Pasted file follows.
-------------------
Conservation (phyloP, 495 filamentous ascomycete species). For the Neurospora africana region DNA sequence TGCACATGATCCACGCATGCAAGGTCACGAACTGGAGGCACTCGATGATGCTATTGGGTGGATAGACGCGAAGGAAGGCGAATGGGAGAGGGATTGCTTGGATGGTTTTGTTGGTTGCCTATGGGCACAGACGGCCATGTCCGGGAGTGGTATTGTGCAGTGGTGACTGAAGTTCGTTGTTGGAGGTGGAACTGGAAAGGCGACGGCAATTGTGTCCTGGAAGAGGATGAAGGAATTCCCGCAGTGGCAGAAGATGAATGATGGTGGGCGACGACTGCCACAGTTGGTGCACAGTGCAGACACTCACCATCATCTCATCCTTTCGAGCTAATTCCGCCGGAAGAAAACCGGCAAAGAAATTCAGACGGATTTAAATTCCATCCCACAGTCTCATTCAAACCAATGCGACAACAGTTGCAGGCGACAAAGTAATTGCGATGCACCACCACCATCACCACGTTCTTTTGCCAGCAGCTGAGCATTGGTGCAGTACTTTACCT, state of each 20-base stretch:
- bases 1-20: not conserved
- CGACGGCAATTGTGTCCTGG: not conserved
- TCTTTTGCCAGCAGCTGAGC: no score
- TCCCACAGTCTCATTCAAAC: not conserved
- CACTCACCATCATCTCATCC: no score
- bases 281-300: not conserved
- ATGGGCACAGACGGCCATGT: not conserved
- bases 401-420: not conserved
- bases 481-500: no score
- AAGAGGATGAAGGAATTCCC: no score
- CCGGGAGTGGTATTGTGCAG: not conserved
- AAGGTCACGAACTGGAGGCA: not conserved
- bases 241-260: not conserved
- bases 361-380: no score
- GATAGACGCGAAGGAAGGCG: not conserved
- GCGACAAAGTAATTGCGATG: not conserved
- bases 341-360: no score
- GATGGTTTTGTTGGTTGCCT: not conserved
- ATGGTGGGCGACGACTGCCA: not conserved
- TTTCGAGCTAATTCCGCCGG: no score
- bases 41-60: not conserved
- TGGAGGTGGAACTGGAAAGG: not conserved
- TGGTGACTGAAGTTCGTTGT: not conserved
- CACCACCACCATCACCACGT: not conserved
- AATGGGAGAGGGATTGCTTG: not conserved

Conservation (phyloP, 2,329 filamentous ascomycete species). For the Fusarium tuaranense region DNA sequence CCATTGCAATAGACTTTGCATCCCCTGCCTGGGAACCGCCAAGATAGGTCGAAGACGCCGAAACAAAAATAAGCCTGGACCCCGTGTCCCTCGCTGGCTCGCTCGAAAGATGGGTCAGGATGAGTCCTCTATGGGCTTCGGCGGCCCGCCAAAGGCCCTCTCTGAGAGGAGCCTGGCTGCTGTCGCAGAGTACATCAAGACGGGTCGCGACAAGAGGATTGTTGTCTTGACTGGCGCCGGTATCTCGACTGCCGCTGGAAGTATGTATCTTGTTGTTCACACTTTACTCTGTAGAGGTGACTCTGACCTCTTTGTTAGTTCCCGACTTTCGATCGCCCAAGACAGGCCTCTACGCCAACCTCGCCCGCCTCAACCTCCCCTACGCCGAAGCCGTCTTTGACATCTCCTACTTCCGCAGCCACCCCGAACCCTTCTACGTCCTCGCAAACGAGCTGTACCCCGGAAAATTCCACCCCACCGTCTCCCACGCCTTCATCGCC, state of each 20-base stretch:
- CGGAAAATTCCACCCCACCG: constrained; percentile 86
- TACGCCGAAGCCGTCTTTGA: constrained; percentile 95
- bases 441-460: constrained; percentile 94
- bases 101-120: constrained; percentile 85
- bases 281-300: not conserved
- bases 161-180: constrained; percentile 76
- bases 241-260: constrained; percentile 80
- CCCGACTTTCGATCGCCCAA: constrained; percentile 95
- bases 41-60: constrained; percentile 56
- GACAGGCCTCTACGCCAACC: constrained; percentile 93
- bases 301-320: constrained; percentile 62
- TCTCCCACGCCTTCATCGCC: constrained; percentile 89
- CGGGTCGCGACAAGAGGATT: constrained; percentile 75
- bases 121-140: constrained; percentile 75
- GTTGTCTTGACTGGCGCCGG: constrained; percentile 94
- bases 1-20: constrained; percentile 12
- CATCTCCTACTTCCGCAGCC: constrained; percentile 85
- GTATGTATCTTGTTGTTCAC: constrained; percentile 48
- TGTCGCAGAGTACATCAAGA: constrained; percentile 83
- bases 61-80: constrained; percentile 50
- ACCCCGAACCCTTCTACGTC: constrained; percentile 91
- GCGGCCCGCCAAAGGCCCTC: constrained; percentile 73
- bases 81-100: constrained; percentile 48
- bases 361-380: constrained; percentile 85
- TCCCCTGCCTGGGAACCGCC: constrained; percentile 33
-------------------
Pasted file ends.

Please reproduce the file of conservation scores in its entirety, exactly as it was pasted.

Conservation (phyloP, 495 filamentous ascomycete species). For the Neurospora africana region DNA sequence TGCACATGATCCACGCATGCAAGGTCACGAACTGGAGGCACTCGATGATGCTATTGGGTGGATAGACGCGAAGGAAGGCGAATGGGAGAGGGATTGCTTGGATGGTTTTGTTGGTTGCCTATGGGCACAGACGGCCATGTCCGGGAGTGGTATTGTGCAGTGGTGACTGAAGTTCGTTGTTGGAGGTGGAACTGGAAAGGCGACGGCAATTGTGTCCTGGAAGAGGATGAAGGAATTCCCGCAGTGGCAGAAGATGAATGATGGTGGGCGACGACTGCCACAGTTGGTGCACAGTGCAGACACTCACCATCATCTCATCCTTTCGAGCTAATTCCGCCGGAAGAAAACCGGCAAAGAAATTCAGACGGATTTAAATTCCATCCCACAGTCTCATTCAAACCAATGCGACAACAGTTGCAGGCGACAAAGTAATTGCGATGCACCACCACCATCACCACGTTCTTTTGCCAGCAGCTGAGCATTGGTGCAGTACTTTACCT, state of each 20-base stretch:
- bases 1-20: not conserved
- CGACGGCAATTGTGTCCTGG: not conserved
- TCTTTTGCCAGCAGCTGAGC: no score
- TCCCACAGTCTCATTCAAAC: not conserved
- CACTCACCATCATCTCATCC: no score
- bases 281-300: not conserved
- ATGGGCACAGACGGCCATGT: not conserved
- bases 401-420: not conserved
- bases 481-500: no score
- AAGAGGATGAAGGAATTCCC: no score
- CCGGGAGTGGTATTGTGCAG: not conserved
- AAGGTCACGAACTGGAGGCA: not conserved
- bases 241-260: not conserved
- bases 361-380: no score
- GATAGACGCGAAGGAAGGCG: not conserved
- GCGACAAAGTAATTGCGATG: not conserved
- bases 341-360: no score
- GATGGTTTTGTTGGTTGCCT: not conserved
- ATGGTGGGCGACGACTGCCA: not conserved
- TTTCGAGCTAATTCCGCCGG: no score
- bases 41-60: not conserved
- TGGAGGTGGAACTGGAAAGG: not conserved
- TGGTGACTGAAGTTCGTTGT: not conserved
- CACCACCACCATCACCACGT: not conserved
- AATGGGAGAGGGATTGCTTG: not conserved

Conservation (phyloP, 2,329 filamentous ascomycete species). For the Fusarium tuaranense region DNA sequence CCATTGCAATAGACTTTGCATCCCCTGCCTGGGAACCGCCAAGATAGGTCGAAGACGCCGAAACAAAAATAAGCCTGGACCCCGTGTCCCTCGCTGGCTCGCTCGAAAGATGGGTCAGGATGAGTCCTCTATGGGCTTCGGCGGCCCGCCAAAGGCCCTCTCTGAGAGGAGCCTGGCTGCTGTCGCAGAGTACATCAAGACGGGTCGCGACAAGAGGATTGTTGTCTTGACTGGCGCCGGTATCTCGACTGCCGCTGGAAGTATGTATCTTGTTGTTCACACTTTACTCTGTAGAGGTGACTCTGACCTCTTTGTTAGTTCCCGACTTTCGATCGCCCAAGACAGGCCTCTACGCCAACCTCGCCCGCCTCAACCTCCCCTACGCCGAAGCCGTCTTTGACATCTCCTACTTCCGCAGCCACCCCGAACCCTTCTACGTCCTCGCAAACGAGCTGTACCCCGGAAAATTCCACCCCACCGTCTCCCACGCCTTCATCGCC, state of each 20-base stretch:
- CGGAAAATTCCACCCCACCG: constrained; percentile 86
- TACGCCGAAGCCGTCTTTGA: constrained; percentile 95
- bases 441-460: constrained; percentile 94
- bases 101-120: constrained; percentile 85
- bases 281-300: not conserved
- bases 161-180: constrained; percentile 76
- bases 241-260: constrained; percentile 80
- CCCGACTTTCGATCGCCCAA: constrained; percentile 95
- bases 41-60: constrained; percentile 56
- GACAGGCCTCTACGCCAACC: constrained; percentile 93
- bases 301-320: constrained; percentile 62
- TCTCCCACGCCTTCATCGCC: constrained; percentile 89
- CGGGTCGCGACAAGAGGATT: constrained; percentile 75
- bases 121-140: constrained; percentile 75
- GTTGTCTTGACTGGCGCCGG: constrained; percentile 94
- bases 1-20: constrained; percentile 12
- CATCTCCTACTTCCGCAGCC: constrained; percentile 85
- GTATGTATCTTGTTGTTCAC: constrained; percentile 48
- TGTCGCAGAGTACATCAAGA: constrained; percentile 83
- bases 61-80: constrained; percentile 50
- ACCCCGAACCCTTCTACGTC: constrained; percentile 91
- GCGGCCCGCCAAAGGCCCTC: constrained; percentile 73
- bases 81-100: constrained; percentile 48
- bases 361-380: constrained; percentile 85
- TCCCCTGCCTGGGAACCGCC: constrained; percentile 33